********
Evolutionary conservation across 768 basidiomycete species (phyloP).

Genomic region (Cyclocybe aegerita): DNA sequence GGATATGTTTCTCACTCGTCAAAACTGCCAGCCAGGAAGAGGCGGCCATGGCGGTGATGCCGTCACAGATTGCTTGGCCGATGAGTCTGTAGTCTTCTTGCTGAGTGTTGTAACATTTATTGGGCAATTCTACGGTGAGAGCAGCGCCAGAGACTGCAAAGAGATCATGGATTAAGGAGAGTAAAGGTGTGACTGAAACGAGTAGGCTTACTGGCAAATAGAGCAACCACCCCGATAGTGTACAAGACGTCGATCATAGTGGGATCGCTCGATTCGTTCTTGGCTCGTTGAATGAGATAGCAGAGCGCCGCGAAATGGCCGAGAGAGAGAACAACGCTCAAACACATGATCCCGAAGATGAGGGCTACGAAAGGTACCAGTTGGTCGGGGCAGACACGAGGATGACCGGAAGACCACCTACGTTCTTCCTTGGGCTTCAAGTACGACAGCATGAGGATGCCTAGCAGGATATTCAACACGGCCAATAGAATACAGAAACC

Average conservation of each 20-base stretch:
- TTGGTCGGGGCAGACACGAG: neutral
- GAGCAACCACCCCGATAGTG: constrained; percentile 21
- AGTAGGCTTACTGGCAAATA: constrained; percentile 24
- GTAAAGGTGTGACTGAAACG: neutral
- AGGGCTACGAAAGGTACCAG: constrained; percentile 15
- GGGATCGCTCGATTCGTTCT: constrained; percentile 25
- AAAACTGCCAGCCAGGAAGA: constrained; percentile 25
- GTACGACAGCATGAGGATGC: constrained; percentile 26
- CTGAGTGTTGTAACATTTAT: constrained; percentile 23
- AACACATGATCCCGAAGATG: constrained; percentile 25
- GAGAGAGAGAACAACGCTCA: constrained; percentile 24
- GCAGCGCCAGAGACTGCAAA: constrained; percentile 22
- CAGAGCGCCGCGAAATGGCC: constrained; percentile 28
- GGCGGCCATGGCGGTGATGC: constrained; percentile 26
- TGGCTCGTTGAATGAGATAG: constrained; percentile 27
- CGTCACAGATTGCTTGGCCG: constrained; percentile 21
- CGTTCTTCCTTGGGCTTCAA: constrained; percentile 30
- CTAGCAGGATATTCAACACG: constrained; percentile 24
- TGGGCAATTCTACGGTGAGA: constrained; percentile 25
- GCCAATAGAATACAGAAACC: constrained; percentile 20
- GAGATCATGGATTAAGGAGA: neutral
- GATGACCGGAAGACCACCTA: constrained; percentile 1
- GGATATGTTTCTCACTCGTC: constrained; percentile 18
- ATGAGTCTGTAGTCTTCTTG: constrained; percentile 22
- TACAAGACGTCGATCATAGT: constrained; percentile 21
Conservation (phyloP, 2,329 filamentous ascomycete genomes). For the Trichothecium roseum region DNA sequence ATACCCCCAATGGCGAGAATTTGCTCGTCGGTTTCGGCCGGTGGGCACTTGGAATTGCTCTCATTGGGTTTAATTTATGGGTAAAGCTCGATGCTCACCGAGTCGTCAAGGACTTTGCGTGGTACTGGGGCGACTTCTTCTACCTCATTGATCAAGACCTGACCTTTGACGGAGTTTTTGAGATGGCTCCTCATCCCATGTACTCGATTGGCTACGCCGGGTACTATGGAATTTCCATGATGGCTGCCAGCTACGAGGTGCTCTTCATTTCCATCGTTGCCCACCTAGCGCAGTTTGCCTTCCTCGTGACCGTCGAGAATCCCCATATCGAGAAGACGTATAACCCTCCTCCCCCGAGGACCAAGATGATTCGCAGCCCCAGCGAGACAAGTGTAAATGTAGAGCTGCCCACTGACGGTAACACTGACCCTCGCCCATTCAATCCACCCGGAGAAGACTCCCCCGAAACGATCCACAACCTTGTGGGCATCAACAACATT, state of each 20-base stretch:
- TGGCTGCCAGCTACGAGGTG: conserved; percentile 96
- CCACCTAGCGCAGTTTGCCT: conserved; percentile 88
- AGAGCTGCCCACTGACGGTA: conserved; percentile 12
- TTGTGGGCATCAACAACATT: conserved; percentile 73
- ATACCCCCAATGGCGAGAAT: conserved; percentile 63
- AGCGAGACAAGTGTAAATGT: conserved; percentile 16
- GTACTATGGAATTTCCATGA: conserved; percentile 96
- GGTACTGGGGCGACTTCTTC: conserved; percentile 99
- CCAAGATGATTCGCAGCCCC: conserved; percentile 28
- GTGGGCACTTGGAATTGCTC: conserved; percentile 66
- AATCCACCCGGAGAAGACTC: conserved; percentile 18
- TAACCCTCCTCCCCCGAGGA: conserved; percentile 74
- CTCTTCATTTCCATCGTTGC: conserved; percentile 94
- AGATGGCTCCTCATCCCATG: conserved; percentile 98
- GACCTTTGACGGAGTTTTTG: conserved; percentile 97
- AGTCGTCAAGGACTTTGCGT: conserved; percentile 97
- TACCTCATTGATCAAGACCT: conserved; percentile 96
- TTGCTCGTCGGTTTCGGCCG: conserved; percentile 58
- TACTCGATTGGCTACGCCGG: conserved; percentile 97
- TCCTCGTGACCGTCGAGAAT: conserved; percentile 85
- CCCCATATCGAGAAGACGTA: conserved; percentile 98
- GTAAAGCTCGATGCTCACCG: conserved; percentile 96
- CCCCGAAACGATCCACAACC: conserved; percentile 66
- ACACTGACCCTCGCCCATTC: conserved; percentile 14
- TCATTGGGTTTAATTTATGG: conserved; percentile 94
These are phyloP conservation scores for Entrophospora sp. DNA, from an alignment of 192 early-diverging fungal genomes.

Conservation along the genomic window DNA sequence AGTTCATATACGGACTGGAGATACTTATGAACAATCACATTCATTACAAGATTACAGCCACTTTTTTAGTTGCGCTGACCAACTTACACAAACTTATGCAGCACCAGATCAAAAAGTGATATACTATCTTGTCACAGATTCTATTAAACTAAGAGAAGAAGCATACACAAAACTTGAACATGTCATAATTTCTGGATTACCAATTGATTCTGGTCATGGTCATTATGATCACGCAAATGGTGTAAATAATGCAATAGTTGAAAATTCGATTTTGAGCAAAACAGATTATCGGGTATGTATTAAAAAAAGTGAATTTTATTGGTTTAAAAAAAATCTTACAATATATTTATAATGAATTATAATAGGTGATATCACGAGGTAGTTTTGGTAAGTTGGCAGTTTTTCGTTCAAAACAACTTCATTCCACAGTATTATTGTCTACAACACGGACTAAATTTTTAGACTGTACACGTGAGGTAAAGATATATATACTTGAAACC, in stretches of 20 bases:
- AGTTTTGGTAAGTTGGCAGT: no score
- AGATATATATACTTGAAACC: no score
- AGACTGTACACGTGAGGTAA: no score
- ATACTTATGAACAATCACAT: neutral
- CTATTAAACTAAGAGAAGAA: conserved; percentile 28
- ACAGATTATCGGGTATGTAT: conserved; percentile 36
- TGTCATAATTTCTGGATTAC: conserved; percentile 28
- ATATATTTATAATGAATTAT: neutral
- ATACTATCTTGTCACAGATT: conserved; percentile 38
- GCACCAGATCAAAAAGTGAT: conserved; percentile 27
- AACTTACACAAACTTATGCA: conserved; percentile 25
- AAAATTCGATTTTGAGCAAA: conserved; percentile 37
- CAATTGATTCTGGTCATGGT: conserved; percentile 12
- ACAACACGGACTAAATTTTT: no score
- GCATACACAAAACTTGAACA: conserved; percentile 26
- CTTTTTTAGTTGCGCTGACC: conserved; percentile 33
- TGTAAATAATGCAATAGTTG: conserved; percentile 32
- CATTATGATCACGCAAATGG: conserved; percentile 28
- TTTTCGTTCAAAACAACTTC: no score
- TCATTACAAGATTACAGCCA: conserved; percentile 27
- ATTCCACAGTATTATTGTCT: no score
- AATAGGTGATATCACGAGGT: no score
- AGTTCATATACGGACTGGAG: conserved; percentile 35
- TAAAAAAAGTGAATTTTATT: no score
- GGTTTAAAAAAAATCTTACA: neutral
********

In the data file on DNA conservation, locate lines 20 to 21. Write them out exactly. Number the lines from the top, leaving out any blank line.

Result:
- CGTTCTTCCTTGGGCTTCAA: constrained; percentile 30
- CTAGCAGGATATTCAACACG: constrained; percentile 24